Washington: Apple has said it was strengthening encryption on its iPhones to thwart police efforts to unlock handsets without legitimate authorization.

The move by Apple, the latest in an ongoing clash with law enforcement, comes amid reports of growing use of a tool known as GrayKey which can enable police to bypass iPhone security features.

The privacy standard-bearer of the tech industry said it will change default settings in the iPhone operating system to cut off communication through the USB port when the phone has not been unlocked in the past hour.

That port is how machines made by forensic companies GrayShift, Cellebrite and others connect and get around the security provisions that limit how many password guesses can be made before the device freezes them out or erases data. Now they will be unable to run code on the devices after the hour is up.

Apple said that after it learned of the techniques, it reviewed the iPhone operating system code and improved security. It decided to simply alter the setting, a cruder way of preventing most of the potential access by unfriendly parties.

With the changes, police or hackers will typically have an hour or less to get a phone to a cracking machine. That could cut access by as much as 90 per cent, security researchers estimated.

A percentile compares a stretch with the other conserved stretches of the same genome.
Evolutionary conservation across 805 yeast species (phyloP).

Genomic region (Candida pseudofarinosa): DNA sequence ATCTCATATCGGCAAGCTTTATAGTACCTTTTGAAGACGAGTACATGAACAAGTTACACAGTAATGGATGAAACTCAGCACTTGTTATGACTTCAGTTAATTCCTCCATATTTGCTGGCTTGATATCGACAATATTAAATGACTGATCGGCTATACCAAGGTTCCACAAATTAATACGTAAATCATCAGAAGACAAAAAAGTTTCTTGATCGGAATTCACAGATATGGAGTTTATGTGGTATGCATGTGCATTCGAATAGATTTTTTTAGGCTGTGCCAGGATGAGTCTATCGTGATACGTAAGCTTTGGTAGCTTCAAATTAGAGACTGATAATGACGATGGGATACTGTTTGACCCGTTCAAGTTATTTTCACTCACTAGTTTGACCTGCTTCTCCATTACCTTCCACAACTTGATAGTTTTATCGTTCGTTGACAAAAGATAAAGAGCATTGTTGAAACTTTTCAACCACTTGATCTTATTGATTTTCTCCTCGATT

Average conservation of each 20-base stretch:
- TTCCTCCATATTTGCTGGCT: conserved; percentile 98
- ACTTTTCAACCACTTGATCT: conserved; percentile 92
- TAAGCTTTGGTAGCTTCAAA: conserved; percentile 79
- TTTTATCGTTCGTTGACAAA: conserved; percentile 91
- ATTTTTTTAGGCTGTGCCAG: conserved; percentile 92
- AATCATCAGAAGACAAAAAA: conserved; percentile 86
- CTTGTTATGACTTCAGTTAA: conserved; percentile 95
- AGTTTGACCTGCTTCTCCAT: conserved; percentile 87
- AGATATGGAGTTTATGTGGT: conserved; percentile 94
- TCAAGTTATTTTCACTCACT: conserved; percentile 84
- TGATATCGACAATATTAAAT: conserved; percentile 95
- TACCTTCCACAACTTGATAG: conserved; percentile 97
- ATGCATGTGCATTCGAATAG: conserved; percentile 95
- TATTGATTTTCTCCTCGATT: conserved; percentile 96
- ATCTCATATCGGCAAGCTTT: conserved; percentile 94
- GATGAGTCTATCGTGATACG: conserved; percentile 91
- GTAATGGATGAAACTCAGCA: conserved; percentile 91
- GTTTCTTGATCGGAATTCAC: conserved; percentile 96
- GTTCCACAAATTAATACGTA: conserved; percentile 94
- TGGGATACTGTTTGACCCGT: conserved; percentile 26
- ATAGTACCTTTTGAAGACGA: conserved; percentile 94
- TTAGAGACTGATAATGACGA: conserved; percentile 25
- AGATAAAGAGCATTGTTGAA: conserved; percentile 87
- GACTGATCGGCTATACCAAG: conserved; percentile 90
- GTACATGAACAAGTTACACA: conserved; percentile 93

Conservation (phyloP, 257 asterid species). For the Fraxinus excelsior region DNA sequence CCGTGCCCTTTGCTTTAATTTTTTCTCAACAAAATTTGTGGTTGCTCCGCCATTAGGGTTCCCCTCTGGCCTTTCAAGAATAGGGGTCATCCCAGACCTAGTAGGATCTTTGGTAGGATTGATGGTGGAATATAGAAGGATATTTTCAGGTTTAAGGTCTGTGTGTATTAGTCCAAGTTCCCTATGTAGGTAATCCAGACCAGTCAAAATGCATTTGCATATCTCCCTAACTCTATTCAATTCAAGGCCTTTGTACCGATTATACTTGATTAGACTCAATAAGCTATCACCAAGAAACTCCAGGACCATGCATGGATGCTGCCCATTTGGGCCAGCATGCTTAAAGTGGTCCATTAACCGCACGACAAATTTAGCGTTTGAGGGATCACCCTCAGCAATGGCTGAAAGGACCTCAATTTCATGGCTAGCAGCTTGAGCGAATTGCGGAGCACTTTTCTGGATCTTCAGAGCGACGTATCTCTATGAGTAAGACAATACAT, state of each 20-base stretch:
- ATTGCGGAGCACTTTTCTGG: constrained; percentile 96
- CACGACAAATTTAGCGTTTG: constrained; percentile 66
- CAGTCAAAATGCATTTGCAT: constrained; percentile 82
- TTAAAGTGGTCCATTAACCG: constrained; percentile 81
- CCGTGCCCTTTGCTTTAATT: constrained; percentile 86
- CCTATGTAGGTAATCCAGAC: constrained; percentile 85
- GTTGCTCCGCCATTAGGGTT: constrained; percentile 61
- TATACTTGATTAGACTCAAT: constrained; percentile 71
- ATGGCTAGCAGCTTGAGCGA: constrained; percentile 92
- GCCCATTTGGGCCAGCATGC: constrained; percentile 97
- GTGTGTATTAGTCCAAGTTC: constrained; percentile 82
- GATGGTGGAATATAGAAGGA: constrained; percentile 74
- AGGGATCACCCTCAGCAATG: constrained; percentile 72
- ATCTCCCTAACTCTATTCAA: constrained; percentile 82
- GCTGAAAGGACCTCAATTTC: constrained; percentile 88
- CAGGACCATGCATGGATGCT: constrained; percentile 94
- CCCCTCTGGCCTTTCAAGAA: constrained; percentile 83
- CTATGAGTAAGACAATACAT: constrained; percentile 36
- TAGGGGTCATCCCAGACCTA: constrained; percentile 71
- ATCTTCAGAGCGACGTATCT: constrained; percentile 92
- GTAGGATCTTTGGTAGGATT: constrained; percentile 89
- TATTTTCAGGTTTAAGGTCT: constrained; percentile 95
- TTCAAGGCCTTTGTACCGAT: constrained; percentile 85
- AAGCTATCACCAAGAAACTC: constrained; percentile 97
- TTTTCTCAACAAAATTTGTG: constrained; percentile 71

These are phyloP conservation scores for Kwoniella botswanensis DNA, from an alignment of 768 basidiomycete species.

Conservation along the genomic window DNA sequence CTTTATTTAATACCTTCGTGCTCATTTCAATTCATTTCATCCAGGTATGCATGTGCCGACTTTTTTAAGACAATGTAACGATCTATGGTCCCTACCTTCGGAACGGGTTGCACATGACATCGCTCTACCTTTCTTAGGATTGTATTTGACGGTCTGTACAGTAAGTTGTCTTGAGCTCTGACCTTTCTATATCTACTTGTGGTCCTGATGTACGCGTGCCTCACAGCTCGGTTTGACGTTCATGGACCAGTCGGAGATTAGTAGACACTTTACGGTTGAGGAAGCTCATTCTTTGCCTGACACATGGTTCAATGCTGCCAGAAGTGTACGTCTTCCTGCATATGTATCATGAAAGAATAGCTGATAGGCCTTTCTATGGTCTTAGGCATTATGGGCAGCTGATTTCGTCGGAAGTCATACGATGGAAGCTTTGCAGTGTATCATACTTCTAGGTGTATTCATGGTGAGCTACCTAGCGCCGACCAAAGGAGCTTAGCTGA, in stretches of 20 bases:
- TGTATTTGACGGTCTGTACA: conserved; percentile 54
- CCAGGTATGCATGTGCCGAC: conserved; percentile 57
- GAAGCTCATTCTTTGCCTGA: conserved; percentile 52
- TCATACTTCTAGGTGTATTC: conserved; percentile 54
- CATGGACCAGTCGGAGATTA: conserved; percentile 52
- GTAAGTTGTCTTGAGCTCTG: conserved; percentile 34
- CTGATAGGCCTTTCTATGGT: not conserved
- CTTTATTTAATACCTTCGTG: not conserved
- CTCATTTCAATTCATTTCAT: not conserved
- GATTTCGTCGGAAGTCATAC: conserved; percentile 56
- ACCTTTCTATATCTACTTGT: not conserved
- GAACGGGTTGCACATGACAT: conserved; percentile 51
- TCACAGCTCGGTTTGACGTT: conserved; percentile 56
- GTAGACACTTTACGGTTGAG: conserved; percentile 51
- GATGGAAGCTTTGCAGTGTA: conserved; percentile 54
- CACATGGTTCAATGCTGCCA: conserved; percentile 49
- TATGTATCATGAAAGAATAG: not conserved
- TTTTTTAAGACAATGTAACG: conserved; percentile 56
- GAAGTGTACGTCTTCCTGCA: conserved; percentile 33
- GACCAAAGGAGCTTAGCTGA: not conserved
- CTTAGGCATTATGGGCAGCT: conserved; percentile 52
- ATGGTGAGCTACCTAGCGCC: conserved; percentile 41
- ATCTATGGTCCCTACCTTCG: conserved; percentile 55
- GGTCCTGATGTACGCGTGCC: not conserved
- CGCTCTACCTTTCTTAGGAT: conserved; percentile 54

Apple said yesterday that the new features are not designed to frustrate law enforcement but prevent any bypassing of encryption by good or bad actors.

"At Apple, we put the customer at the center of everything we design," the company said in a statement.

"We're constantly strengthening the security protections in every Apple product to help customers defend against hackers, identity thieves and intrusions into their personal data. We have the greatest respect for law enforcement, and we don't design our security improvements to frustrate their efforts to do their jobs." Apple said it was working a fix to mitigate the possibility of accessing data from GrayKey or similar tools.

Apple said that it has a team that responds to law enforcement and national security requests 24 hours a day. But the company has been a target of some in law enforcement for rejecting efforts to allow easy access to iPhones.

Two years ago, Apple went to court to block an FBI effort to force it to weaken iPhone encryption on the device of a mass shooter in San Bernardino, California, but officials dropped the case after finding a tool to unlock the phone. (With Agency inputs)

(The above story first appeared on LatestLY on Jun 14, 2018 04:32 AM IST. For more news and updates on politics, world, sports, entertainment and lifestyle, log on to our website latestly.com).